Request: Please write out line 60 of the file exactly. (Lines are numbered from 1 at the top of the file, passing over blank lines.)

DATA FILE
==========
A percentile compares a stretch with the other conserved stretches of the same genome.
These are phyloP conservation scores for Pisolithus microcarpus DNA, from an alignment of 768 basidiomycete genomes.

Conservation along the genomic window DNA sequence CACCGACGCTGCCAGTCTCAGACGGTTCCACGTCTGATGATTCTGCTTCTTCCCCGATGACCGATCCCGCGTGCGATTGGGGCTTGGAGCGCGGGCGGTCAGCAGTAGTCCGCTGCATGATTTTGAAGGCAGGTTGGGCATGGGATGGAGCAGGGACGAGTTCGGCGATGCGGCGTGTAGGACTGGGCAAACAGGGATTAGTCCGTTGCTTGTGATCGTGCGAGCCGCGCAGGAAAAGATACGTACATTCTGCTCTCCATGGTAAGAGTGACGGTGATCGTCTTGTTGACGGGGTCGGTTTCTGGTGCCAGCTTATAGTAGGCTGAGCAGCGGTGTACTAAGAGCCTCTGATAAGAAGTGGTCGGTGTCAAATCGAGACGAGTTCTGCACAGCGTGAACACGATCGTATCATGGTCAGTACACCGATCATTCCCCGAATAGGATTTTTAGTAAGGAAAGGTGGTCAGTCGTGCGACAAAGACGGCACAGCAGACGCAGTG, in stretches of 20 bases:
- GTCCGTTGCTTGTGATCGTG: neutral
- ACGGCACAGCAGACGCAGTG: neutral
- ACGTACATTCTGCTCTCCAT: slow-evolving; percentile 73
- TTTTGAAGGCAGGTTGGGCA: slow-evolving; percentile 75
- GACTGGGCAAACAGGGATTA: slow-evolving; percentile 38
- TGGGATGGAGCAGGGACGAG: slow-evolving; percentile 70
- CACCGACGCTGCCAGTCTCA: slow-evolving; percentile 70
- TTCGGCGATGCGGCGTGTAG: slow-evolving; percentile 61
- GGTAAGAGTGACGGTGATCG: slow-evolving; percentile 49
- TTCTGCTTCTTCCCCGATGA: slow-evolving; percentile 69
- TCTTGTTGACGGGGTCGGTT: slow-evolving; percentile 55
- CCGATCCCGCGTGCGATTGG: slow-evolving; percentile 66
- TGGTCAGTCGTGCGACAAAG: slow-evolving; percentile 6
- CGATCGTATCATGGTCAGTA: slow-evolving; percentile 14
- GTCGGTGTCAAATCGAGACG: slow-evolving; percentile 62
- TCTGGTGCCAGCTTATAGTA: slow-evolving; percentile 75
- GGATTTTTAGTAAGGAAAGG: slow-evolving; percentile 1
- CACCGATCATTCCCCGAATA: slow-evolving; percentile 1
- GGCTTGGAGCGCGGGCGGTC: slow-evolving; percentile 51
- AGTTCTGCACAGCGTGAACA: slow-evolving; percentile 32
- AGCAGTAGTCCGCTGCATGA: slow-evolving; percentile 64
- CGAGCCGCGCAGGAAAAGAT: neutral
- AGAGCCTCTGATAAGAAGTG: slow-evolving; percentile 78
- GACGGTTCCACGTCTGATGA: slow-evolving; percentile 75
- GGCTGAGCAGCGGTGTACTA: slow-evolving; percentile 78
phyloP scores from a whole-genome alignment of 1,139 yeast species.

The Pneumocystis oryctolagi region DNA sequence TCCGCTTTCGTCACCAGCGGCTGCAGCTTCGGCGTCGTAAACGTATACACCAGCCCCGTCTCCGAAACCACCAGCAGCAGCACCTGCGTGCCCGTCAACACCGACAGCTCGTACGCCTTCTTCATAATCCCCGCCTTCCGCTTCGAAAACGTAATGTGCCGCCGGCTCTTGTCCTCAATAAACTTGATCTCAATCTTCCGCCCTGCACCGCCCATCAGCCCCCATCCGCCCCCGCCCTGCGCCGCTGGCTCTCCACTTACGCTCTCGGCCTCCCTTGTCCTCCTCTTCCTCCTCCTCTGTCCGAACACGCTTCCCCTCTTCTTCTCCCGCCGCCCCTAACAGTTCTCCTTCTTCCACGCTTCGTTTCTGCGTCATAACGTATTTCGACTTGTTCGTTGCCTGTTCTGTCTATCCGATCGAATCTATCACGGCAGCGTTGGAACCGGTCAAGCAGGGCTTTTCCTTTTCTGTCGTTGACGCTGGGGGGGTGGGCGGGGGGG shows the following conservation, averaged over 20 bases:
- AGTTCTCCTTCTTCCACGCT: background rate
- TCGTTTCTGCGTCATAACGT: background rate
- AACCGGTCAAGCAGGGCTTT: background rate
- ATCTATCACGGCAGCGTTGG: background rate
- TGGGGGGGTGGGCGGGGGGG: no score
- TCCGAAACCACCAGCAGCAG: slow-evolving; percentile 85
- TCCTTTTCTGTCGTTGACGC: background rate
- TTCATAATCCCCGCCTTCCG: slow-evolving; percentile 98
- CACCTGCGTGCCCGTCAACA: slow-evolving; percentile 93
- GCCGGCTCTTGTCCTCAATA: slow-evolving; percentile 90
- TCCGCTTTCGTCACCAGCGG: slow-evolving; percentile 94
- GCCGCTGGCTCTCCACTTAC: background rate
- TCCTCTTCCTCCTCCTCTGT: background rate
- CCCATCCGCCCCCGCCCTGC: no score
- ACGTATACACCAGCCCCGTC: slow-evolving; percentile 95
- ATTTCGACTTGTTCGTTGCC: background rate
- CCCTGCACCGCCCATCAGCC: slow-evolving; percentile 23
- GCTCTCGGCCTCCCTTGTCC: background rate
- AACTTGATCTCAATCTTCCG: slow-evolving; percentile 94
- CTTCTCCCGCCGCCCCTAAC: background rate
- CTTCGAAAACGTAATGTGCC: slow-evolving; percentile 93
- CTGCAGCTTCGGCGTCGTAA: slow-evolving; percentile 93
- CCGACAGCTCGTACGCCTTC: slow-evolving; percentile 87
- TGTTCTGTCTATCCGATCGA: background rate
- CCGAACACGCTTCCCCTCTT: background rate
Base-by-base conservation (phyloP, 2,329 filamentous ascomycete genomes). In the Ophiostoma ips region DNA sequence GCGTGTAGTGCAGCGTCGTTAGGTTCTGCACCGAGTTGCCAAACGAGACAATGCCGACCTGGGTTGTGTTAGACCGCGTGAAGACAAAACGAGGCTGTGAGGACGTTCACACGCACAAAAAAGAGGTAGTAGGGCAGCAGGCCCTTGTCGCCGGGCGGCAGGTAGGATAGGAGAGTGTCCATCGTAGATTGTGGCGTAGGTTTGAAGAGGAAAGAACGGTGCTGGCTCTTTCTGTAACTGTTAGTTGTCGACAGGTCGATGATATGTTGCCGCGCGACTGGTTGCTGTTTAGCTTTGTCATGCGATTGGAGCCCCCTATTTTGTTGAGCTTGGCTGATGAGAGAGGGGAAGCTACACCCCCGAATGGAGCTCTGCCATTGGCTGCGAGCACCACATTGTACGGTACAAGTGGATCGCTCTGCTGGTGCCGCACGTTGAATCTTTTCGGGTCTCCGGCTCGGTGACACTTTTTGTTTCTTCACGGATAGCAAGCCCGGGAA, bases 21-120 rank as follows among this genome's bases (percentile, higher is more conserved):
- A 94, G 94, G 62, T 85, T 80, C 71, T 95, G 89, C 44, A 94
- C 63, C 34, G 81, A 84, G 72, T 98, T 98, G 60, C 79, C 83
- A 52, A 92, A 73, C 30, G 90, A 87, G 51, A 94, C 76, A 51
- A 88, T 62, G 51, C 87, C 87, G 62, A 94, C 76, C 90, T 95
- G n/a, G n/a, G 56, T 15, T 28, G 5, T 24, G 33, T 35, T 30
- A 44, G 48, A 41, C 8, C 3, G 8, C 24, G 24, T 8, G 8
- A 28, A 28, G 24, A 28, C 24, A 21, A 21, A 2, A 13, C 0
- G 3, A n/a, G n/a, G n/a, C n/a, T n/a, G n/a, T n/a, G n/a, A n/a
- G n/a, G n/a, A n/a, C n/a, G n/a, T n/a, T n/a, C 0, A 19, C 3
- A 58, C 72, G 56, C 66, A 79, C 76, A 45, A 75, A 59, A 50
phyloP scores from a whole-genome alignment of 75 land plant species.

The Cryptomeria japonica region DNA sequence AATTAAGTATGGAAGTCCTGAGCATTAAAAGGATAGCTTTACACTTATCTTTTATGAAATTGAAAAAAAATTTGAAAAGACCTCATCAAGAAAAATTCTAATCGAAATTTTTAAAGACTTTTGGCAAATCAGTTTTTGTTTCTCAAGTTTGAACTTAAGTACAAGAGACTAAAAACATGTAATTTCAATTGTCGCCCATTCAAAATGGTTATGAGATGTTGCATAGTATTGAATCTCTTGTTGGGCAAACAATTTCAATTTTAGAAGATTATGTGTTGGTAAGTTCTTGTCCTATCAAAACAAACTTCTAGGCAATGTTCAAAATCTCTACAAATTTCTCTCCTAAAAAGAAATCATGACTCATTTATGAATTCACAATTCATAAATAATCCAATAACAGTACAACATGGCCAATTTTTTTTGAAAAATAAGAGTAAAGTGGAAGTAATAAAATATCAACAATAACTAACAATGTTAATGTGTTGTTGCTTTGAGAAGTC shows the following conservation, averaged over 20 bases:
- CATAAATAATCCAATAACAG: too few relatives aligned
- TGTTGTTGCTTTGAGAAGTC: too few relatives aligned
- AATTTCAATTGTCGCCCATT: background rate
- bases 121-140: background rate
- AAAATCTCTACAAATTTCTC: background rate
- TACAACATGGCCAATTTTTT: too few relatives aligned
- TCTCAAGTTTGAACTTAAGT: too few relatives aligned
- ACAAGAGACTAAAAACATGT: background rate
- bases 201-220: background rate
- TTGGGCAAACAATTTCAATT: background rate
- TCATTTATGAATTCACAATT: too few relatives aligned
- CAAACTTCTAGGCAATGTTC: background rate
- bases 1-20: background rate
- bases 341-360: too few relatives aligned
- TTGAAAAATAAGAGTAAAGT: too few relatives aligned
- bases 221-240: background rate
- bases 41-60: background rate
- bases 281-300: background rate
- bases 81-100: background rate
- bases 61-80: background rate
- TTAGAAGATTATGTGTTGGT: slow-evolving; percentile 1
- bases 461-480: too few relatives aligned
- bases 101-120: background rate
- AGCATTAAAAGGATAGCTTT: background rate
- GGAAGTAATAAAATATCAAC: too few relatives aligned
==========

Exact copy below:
- A 88, T 62, G 51, C 87, C 87, G 62, A 94, C 76, C 90, T 95